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## Summary

xy plot where x = x0 ∈ [0, 1] is rational and y = xn for all n.

The dyadic transformation (also known as the dyadic map, bit shift map, 2x mod 1 map, Bernoulli map, doubling map or sawtooth map[1][2]) is the mapping (i.e., recurrence relation)

${\displaystyle T:[0,1)\to [0,1)^{\infty }}$
${\displaystyle x\mapsto (x_{0},x_{1},x_{2},\ldots )}$

(where ${\displaystyle [0,1)^{\infty }}$ is the set of sequences from ${\displaystyle [0,1)}$) produced by the rule

${\displaystyle x_{0}=x}$
${\displaystyle {\text{for all }}n\geq 0,\ x_{n+1}=(2x_{n}){\bmod {1}}}$.[3]

Equivalently, the dyadic transformation can also be defined as the iterated function map of the piecewise linear function

${\displaystyle T(x)={\begin{cases}2x&0\leq x<{\frac {1}{2}}\\2x-1&{\frac {1}{2}}\leq x<1.\end{cases}}}$

The name bit shift map arises because, if the value of an iterate is written in binary notation, the next iterate is obtained by shifting the binary point one bit to the right, and if the bit to the left of the new binary point is a "one", replacing it with a zero.

The dyadic transformation provides an example of how a simple 1-dimensional map can give rise to chaos. This map readily generalizes to several others. An important one is the beta transformation, defined as ${\displaystyle T_{\beta }(x)=\beta x{\bmod {1}}}$. This map has been extensively studied by many authors. It was introduced by Alfréd Rényi in 1957, and an invariant measure for it was given by Alexander Gelfond in 1959 and again independently by Bill Parry in 1960.[4][5][6]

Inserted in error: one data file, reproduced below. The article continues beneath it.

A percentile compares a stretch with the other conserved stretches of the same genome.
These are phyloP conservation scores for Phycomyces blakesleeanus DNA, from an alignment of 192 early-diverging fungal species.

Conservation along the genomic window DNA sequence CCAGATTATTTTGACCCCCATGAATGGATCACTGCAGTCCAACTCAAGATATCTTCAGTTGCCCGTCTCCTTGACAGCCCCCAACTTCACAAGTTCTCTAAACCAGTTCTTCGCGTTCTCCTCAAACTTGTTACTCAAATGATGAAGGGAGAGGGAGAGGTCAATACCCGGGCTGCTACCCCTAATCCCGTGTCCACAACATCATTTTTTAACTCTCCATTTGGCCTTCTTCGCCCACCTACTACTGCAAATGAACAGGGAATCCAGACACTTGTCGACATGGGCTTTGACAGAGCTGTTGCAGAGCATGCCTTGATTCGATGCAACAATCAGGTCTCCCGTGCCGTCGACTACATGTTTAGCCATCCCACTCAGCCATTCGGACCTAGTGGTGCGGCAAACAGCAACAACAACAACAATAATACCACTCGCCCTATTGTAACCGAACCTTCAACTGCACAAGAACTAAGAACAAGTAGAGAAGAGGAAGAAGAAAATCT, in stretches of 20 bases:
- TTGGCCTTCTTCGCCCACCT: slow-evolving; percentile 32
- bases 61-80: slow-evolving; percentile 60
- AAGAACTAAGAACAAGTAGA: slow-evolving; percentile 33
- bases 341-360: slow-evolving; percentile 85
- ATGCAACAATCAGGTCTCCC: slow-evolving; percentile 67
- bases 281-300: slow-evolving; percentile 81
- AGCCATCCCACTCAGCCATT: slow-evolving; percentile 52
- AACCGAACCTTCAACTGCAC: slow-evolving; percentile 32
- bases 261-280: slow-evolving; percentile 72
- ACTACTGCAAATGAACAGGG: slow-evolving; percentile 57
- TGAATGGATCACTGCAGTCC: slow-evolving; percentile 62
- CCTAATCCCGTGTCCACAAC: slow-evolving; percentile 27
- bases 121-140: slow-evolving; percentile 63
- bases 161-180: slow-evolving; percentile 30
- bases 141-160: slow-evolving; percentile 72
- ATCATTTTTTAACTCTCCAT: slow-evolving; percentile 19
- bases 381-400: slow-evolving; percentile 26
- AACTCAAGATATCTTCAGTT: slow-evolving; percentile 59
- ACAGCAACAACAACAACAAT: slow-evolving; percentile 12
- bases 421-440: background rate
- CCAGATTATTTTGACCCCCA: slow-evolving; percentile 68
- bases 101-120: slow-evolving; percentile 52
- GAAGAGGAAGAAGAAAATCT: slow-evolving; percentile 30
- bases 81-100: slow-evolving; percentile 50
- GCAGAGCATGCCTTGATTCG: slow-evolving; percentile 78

## Relation to the Bernoulli process

The map T : [0, 1) → [0, 1), ${\displaystyle x\mapsto 2x{\bmod {1}}}$ preserves the Lebesgue measure.

The map can be obtained as a homomorphism on the Bernoulli process. Let ${\displaystyle \Omega =\{H,T\}^{\mathbb {N} }}$ be the set of all semi-infinite strings of the letters ${\displaystyle H}$ and ${\displaystyle T}$. These can be understood to be the flips of a coin, coming up heads or tails. Equivalently, one can write ${\displaystyle \Omega =\{0,1\}^{\mathbb {N} }}$ the space of all (semi-)infinite strings of binary bits. The word "infinite" is qualified with "semi-", as one can also define a different space ${\displaystyle \{0,1\}^{\mathbb {Z} }}$ consisting of all doubly-infinite (double-ended) strings; this will lead to the Baker's map. The qualification "semi-" is dropped below.

This space has a natural shift operation, given by

${\displaystyle T(b_{0},b_{1},b_{2},\dots )=(b_{1},b_{2},\dots )}$

where ${\displaystyle (b_{0},b_{1},\dots )}$ is an infinite string of binary digits. Given such a string, write

${\displaystyle x=\sum _{n=0}^{\infty }{\frac {b_{n}}{2^{n+1}}}.}$

The resulting ${\displaystyle x}$ is a real number in the unit interval ${\displaystyle 0\leq x\leq 1.}$ The shift ${\displaystyle T}$ induces a homomorphism, also called ${\displaystyle T}$, on the unit interval. Since ${\displaystyle T(b_{0},b_{1},b_{2},\dots )=(b_{1},b_{2},\dots ),}$ one can easily see that ${\displaystyle T(x)=2x{\bmod {1}}.}$ For the doubly-infinite sequence of bits ${\displaystyle \Omega =2^{\mathbb {Z} },}$ the induced homomorphism is the Baker's map.